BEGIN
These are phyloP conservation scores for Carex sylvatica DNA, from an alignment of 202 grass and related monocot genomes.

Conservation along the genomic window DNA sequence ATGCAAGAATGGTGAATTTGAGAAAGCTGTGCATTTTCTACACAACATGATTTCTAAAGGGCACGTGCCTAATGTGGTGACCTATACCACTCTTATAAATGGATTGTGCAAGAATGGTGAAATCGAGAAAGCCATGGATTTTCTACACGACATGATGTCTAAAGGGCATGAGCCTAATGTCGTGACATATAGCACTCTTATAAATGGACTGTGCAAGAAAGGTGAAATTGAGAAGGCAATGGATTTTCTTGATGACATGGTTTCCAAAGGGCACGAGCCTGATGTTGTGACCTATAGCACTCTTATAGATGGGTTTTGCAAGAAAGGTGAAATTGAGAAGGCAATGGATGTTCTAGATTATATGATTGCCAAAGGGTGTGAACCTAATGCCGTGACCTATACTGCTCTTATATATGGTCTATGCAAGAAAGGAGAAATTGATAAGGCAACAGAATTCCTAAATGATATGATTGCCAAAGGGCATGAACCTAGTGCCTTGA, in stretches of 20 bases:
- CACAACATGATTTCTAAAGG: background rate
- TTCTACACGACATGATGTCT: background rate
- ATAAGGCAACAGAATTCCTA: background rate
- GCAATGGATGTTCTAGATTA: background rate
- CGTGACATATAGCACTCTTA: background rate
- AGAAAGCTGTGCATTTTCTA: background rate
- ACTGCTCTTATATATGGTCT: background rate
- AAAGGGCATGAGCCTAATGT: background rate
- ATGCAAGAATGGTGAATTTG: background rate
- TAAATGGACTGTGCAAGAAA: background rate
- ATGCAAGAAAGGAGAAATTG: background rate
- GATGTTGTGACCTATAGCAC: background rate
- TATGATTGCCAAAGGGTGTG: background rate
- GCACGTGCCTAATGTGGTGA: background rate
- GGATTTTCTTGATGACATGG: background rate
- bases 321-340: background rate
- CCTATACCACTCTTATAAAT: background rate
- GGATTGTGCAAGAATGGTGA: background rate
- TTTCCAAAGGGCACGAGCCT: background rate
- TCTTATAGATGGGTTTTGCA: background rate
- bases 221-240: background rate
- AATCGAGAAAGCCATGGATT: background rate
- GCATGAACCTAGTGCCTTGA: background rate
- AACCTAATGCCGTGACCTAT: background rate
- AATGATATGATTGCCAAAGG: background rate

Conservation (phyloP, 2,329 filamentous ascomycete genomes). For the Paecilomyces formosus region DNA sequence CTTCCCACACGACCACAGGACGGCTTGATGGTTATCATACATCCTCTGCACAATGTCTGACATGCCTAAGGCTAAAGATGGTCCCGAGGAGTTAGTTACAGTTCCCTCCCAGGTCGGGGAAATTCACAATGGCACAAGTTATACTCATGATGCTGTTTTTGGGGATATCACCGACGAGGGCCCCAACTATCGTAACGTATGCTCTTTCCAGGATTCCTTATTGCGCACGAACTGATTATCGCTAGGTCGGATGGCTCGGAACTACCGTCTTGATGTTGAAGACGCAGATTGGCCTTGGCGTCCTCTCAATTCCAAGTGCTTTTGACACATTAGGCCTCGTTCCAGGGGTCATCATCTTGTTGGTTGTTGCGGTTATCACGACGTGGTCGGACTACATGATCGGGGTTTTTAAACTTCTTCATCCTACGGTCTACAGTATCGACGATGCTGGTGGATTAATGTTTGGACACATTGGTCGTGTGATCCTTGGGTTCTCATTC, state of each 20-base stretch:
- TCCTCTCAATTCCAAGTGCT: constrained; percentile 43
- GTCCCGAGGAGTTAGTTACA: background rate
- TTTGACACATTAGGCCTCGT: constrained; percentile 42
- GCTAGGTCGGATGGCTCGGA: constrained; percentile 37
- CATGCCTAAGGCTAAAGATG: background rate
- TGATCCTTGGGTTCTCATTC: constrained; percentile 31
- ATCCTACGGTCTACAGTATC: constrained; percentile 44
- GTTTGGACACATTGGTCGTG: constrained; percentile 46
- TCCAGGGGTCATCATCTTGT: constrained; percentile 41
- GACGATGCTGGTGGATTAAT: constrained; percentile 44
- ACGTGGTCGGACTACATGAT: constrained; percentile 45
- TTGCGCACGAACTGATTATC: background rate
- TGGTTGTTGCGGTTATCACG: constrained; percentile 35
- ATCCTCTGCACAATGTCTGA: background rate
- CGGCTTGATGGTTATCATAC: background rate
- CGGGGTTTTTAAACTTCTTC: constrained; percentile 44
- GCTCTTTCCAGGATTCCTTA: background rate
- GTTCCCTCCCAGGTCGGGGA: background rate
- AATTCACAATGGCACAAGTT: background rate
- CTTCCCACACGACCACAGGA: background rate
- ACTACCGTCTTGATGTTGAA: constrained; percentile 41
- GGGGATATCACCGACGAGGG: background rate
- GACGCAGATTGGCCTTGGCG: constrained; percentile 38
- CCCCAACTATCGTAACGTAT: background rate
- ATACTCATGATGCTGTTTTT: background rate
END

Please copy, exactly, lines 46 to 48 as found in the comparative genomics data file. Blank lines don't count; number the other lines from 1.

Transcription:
- GTTCCCTCCCAGGTCGGGGA: background rate
- AATTCACAATGGCACAAGTT: background rate
- CTTCCCACACGACCACAGGA: background rate